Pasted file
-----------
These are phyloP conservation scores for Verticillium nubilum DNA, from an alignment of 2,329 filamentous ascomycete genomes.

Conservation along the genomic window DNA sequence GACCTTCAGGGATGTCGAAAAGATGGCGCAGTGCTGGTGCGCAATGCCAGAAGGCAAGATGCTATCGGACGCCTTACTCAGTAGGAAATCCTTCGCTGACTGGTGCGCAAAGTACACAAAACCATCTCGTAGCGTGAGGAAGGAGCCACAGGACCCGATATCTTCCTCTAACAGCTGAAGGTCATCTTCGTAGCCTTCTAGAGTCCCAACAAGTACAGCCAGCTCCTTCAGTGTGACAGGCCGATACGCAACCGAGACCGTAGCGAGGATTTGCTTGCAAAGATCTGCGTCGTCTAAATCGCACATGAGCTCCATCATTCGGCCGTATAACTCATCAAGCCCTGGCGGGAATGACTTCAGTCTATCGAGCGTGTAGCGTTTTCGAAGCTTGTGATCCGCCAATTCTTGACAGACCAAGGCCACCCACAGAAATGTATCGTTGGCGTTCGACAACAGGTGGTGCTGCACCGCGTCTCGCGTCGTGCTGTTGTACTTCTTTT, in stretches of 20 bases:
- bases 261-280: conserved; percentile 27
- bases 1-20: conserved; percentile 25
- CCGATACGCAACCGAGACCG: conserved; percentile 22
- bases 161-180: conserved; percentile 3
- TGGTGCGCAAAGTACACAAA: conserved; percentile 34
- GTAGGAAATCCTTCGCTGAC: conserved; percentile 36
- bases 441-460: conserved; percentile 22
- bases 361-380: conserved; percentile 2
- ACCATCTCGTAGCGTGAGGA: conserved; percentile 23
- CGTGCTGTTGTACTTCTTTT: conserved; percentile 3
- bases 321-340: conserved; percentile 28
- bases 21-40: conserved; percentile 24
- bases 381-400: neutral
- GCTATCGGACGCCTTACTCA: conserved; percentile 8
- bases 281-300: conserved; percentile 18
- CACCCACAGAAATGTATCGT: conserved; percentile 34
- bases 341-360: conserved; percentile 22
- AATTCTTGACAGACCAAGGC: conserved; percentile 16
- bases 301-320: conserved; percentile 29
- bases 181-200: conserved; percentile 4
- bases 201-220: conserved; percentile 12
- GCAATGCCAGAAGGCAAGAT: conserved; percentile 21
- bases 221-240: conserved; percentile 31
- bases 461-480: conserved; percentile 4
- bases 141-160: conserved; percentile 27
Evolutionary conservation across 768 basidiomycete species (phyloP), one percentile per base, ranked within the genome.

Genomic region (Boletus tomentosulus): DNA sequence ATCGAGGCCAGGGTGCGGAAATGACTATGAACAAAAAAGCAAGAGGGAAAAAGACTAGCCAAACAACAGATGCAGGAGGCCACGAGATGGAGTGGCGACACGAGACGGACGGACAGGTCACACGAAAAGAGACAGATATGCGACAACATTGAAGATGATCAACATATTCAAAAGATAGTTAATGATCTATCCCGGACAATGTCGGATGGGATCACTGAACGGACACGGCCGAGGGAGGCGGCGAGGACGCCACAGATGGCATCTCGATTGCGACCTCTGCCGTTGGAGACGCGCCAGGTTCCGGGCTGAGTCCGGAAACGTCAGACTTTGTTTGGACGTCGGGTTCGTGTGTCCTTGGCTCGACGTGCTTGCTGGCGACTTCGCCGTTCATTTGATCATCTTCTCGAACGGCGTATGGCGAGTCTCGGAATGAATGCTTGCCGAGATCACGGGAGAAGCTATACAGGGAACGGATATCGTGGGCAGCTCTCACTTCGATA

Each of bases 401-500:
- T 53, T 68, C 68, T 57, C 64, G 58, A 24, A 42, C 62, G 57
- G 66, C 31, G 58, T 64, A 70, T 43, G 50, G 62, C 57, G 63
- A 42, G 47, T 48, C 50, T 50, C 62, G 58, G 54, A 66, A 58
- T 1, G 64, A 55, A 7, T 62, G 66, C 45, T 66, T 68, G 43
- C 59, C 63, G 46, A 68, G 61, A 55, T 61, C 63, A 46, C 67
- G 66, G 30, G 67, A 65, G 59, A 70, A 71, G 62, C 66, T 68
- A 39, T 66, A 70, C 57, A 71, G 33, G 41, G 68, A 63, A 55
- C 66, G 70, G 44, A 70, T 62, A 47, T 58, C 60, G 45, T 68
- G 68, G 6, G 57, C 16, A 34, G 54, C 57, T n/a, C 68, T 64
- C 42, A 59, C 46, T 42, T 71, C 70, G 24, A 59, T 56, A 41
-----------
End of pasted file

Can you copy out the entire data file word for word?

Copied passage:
These are phyloP conservation scores for Verticillium nubilum DNA, from an alignment of 2,329 filamentous ascomycete genomes.

Conservation along the genomic window DNA sequence GACCTTCAGGGATGTCGAAAAGATGGCGCAGTGCTGGTGCGCAATGCCAGAAGGCAAGATGCTATCGGACGCCTTACTCAGTAGGAAATCCTTCGCTGACTGGTGCGCAAAGTACACAAAACCATCTCGTAGCGTGAGGAAGGAGCCACAGGACCCGATATCTTCCTCTAACAGCTGAAGGTCATCTTCGTAGCCTTCTAGAGTCCCAACAAGTACAGCCAGCTCCTTCAGTGTGACAGGCCGATACGCAACCGAGACCGTAGCGAGGATTTGCTTGCAAAGATCTGCGTCGTCTAAATCGCACATGAGCTCCATCATTCGGCCGTATAACTCATCAAGCCCTGGCGGGAATGACTTCAGTCTATCGAGCGTGTAGCGTTTTCGAAGCTTGTGATCCGCCAATTCTTGACAGACCAAGGCCACCCACAGAAATGTATCGTTGGCGTTCGACAACAGGTGGTGCTGCACCGCGTCTCGCGTCGTGCTGTTGTACTTCTTTT, in stretches of 20 bases:
- bases 261-280: conserved; percentile 27
- bases 1-20: conserved; percentile 25
- CCGATACGCAACCGAGACCG: conserved; percentile 22
- bases 161-180: conserved; percentile 3
- TGGTGCGCAAAGTACACAAA: conserved; percentile 34
- GTAGGAAATCCTTCGCTGAC: conserved; percentile 36
- bases 441-460: conserved; percentile 22
- bases 361-380: conserved; percentile 2
- ACCATCTCGTAGCGTGAGGA: conserved; percentile 23
- CGTGCTGTTGTACTTCTTTT: conserved; percentile 3
- bases 321-340: conserved; percentile 28
- bases 21-40: conserved; percentile 24
- bases 381-400: neutral
- GCTATCGGACGCCTTACTCA: conserved; percentile 8
- bases 281-300: conserved; percentile 18
- CACCCACAGAAATGTATCGT: conserved; percentile 34
- bases 341-360: conserved; percentile 22
- AATTCTTGACAGACCAAGGC: conserved; percentile 16
- bases 301-320: conserved; percentile 29
- bases 181-200: conserved; percentile 4
- bases 201-220: conserved; percentile 12
- GCAATGCCAGAAGGCAAGAT: conserved; percentile 21
- bases 221-240: conserved; percentile 31
- bases 461-480: conserved; percentile 4
- bases 141-160: conserved; percentile 27
Evolutionary conservation across 768 basidiomycete species (phyloP), one percentile per base, ranked within the genome.

Genomic region (Boletus tomentosulus): DNA sequence ATCGAGGCCAGGGTGCGGAAATGACTATGAACAAAAAAGCAAGAGGGAAAAAGACTAGCCAAACAACAGATGCAGGAGGCCACGAGATGGAGTGGCGACACGAGACGGACGGACAGGTCACACGAAAAGAGACAGATATGCGACAACATTGAAGATGATCAACATATTCAAAAGATAGTTAATGATCTATCCCGGACAATGTCGGATGGGATCACTGAACGGACACGGCCGAGGGAGGCGGCGAGGACGCCACAGATGGCATCTCGATTGCGACCTCTGCCGTTGGAGACGCGCCAGGTTCCGGGCTGAGTCCGGAAACGTCAGACTTTGTTTGGACGTCGGGTTCGTGTGTCCTTGGCTCGACGTGCTTGCTGGCGACTTCGCCGTTCATTTGATCATCTTCTCGAACGGCGTATGGCGAGTCTCGGAATGAATGCTTGCCGAGATCACGGGAGAAGCTATACAGGGAACGGATATCGTGGGCAGCTCTCACTTCGATA

Each of bases 401-500:
- T 53, T 68, C 68, T 57, C 64, G 58, A 24, A 42, C 62, G 57
- G 66, C 31, G 58, T 64, A 70, T 43, G 50, G 62, C 57, G 63
- A 42, G 47, T 48, C 50, T 50, C 62, G 58, G 54, A 66, A 58
- T 1, G 64, A 55, A 7, T 62, G 66, C 45, T 66, T 68, G 43
- C 59, C 63, G 46, A 68, G 61, A 55, T 61, C 63, A 46, C 67
- G 66, G 30, G 67, A 65, G 59, A 70, A 71, G 62, C 66, T 68
- A 39, T 66, A 70, C 57, A 71, G 33, G 41, G 68, A 63, A 55
- C 66, G 70, G 44, A 70, T 62, A 47, T 58, C 60, G 45, T 68
- G 68, G 6, G 57, C 16, A 34, G 54, C 57, T n/a, C 68, T 64
- C 42, A 59, C 46, T 42, T 71, C 70, G 24, A 59, T 56, A 41